Central neuropathic pain (CNP) is a debilitating condition that affects about 70% of patients after spinal cord injury (SCI). We have shown that chronic astrocytic activation contributes to the development and maintenance of CNP after SCI in rats (CNP rats; Nesic et al., 2005). However, the mechanisms underlying astrocytes' roles in CNP remain unknown. Reactive astrocytes in chronically injured spinal cords of CNP rats express significantly higher levels of the water channel protein Aquaporin 4 (AQP4; Nesic et al., 2005, 2006). Altered AQP4 levels are always associated with pathological changes, and nearly always contribute to edema in different CNS pathologies. Our central hypothesis is that excessive upregulation of AQP4 in chronically injured spinal cords induces water accumulation within astrocytes, and astrocytic swelling. Numerous processes are triggered by this swelling that can affect neuronal excitability and thus pain development: ion disturbance (e.g. K+ buffering), amino acid release, Ca2+ signaling and neurotransmission changes. Additionally, we hypothesize that glial swelling counterbalanced by extracellular space (ECS) volume shrinkage, causes ECS hypertonicity. We hypothesize that ECS hypertonicity will trigger upregulation of Aquaporin 1 (AQP1) in the neurons and pain fibers of Laminae I and II. It has been shown that AQP1 is important for normal pain processing in mouse dorsal horns. We hypothesize that small interfering RNA specific for rat AQP4 (AQP4 siRNA) will block persistent up-regulation of AQP4 in chronically injured spinal cords. Our goal is to test the ability of AQP4 siRNA to alleviate CNP after SCI: (a) by reducing astrocytic swelling, and (b) by decreasing AQP1 expression in pain fibers. We will first establish optimal AQP4 siRNA administered intrathecally for 2 weeks (day 21-35 after SCI) using AQP4 Western blot analyses; and than test the effect of AQP4 siRNA on: (1) CNP (forelimb, trunk and hindlimb mechanical allodynia); (2) astrocytic swelling in chronically injured spinal cords using electron microscopy and by measuring water content; (3) AQP1 expression levels in Laminae I and II, using immunohistochemistry, and (4) test the effect of AQP4 siRNA on astrocytic activation by measuring GFAP levels using Western blots and immunohistochemistry. Our hypothesis on the involvement of AQP4, AQP1 and impaired osmoregulation in the pathogenesis of neuropathic pain conditions after SCI is novel and has not been previously studied.Health relevance: Central neuropathic pain (CNP) is a debilitating condition that affects about 70% of patients after spinal cord injury (SCI). Only a small percentage of patients with CNP get even partial relief from current drugs that target neurons. We expect that our results should lay the foundation for an important new therapeutic approach targeting osmoregulation of astrocytes to attenuate CNP after SCI. ? ? ?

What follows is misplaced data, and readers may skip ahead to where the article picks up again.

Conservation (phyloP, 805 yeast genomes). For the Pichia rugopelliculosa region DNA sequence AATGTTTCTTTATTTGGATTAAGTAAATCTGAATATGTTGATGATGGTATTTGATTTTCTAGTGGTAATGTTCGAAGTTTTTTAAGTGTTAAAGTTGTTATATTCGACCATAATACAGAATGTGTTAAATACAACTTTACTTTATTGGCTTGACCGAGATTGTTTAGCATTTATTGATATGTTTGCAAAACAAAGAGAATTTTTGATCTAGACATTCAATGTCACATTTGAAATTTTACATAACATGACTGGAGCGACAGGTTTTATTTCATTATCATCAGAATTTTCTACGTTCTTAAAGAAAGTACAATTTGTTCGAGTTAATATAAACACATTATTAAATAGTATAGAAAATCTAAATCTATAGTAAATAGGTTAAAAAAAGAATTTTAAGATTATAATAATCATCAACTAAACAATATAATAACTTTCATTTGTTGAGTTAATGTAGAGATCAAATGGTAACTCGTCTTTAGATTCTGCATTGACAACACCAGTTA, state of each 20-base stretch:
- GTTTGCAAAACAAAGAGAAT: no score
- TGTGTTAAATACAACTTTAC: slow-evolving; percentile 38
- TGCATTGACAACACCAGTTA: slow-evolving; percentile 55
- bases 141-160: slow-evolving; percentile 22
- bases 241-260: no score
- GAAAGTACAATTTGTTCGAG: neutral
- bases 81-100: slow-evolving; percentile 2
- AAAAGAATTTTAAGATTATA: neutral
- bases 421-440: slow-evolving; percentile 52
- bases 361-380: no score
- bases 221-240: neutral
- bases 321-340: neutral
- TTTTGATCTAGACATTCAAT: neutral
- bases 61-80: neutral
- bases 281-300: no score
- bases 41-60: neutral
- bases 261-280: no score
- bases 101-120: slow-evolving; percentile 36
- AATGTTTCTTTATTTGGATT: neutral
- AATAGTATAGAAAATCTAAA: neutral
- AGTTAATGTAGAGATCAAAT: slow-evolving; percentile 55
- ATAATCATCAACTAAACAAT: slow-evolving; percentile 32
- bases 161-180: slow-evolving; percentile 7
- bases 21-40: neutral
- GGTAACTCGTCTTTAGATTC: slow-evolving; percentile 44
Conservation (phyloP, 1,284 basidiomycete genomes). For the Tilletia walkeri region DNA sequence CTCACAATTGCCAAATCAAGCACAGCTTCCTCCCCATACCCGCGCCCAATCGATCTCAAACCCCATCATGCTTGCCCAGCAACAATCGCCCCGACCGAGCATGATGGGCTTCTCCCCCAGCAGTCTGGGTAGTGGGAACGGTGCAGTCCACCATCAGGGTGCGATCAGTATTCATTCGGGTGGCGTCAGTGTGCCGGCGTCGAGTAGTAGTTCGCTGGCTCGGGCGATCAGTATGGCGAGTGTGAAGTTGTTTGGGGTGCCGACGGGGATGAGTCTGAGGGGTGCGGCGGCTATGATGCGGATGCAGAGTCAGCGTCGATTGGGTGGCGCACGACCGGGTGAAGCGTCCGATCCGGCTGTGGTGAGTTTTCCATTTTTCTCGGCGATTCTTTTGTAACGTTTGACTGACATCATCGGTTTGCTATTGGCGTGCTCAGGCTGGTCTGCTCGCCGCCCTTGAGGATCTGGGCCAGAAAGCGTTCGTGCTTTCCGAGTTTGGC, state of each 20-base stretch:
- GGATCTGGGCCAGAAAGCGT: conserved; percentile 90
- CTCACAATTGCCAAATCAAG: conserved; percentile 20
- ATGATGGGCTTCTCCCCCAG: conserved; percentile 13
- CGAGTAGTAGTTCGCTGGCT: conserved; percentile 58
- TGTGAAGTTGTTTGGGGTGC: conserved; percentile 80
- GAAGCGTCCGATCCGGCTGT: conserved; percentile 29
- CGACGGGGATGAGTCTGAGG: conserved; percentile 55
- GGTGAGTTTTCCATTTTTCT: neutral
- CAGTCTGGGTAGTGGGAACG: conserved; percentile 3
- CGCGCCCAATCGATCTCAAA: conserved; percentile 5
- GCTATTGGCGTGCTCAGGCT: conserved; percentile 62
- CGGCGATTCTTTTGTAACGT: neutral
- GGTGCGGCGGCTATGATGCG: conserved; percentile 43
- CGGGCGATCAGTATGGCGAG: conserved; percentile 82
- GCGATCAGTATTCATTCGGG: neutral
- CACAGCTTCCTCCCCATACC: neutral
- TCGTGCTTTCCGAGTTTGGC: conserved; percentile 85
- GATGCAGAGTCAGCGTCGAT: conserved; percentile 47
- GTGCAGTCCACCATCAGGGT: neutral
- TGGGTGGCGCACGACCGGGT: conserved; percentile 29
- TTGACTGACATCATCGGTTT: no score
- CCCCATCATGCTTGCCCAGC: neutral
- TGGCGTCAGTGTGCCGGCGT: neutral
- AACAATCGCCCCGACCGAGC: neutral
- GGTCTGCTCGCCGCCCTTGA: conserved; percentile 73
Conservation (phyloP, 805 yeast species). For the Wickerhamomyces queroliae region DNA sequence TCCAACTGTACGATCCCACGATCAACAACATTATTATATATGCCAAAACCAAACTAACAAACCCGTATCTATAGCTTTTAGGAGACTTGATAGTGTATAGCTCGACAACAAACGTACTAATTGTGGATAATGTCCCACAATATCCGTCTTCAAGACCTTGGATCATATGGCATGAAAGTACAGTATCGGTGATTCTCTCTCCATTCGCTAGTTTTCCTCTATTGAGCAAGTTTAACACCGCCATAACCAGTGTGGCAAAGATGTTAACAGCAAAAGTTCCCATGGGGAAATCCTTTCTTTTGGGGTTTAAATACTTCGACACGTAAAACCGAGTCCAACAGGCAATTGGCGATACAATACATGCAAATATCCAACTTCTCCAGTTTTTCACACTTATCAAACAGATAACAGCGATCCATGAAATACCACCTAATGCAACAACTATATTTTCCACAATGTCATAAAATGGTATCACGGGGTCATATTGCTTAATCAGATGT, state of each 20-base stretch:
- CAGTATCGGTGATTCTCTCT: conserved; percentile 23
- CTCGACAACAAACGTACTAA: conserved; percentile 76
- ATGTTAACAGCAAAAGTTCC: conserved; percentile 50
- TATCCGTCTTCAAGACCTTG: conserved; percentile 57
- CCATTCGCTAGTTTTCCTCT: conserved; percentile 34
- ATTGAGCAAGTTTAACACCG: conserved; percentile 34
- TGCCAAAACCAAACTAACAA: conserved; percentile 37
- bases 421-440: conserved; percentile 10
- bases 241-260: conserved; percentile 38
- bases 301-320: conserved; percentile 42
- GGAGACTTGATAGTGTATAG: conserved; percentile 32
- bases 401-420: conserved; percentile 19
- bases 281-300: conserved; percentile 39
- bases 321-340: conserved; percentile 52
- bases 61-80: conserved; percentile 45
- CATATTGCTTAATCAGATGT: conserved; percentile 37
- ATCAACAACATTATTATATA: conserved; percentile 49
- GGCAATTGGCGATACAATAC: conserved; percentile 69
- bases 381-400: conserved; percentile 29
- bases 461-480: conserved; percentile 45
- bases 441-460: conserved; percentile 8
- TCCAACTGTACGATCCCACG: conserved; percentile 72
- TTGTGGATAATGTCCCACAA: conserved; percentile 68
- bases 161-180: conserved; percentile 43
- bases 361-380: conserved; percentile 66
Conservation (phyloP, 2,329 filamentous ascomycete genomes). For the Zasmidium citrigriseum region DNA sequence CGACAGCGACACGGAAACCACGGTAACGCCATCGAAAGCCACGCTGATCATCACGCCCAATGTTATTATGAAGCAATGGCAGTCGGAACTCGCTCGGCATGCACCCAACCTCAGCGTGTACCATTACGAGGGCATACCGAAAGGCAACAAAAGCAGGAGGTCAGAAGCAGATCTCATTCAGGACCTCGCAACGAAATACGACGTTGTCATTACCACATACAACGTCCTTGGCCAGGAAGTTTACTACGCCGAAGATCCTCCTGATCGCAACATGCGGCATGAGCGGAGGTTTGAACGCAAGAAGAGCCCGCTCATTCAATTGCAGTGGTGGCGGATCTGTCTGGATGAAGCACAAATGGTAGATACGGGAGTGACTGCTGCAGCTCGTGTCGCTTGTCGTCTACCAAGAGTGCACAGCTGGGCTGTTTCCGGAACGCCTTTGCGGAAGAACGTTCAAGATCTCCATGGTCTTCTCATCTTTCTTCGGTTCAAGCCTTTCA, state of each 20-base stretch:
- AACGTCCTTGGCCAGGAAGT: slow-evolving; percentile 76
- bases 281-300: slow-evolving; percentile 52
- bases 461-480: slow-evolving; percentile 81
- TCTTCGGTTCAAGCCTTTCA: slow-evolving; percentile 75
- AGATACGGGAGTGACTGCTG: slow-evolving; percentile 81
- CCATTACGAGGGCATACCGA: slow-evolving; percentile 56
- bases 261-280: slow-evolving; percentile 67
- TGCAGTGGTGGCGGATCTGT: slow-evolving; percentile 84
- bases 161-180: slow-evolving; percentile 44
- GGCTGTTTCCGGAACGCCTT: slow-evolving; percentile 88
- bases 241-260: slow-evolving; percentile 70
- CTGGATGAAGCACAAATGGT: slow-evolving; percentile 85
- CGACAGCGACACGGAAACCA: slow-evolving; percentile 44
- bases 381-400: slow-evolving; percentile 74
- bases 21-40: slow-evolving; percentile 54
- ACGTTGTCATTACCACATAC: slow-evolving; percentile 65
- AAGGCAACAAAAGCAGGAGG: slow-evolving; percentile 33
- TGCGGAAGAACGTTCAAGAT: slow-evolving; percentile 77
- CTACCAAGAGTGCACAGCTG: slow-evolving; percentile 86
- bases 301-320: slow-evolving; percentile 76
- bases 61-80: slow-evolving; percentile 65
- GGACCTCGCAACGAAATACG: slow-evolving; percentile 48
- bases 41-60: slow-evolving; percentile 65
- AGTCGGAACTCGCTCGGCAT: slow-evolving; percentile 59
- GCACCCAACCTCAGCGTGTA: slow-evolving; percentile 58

National Institute of Health (NIH)
National Institute of Neurological Disorders and Stroke (NINDS)
Exploratory/Developmental Grants (R21)
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Somatosensory and Chemosensory Systems Study Section (SCS)
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Porter, Linda L
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University of Texas Medical Br Galveston
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Durham-Lee, J C; Wu, Y; Mokkapati, V U L et al. (2012) Induction of angiopoietin-2 after spinal cord injury. Neuroscience 202:454-64
Nesic, Olivera; Sundberg, Laura M; Herrera, Juan J et al. (2010) Vascular endothelial growth factor and spinal cord injury pain. J Neurotrauma 27:1793-803
Nesic, O; Guest, J D; Zivadinovic, D et al. (2010) Aquaporins in spinal cord injury: the janus face of aquaporin 4. Neuroscience 168:1019-35
Nesic, O; Lee, J; Unabia, G C et al. (2008) Aquaporin 1 - a novel player in spinal cord injury. J Neurochem 105:628-40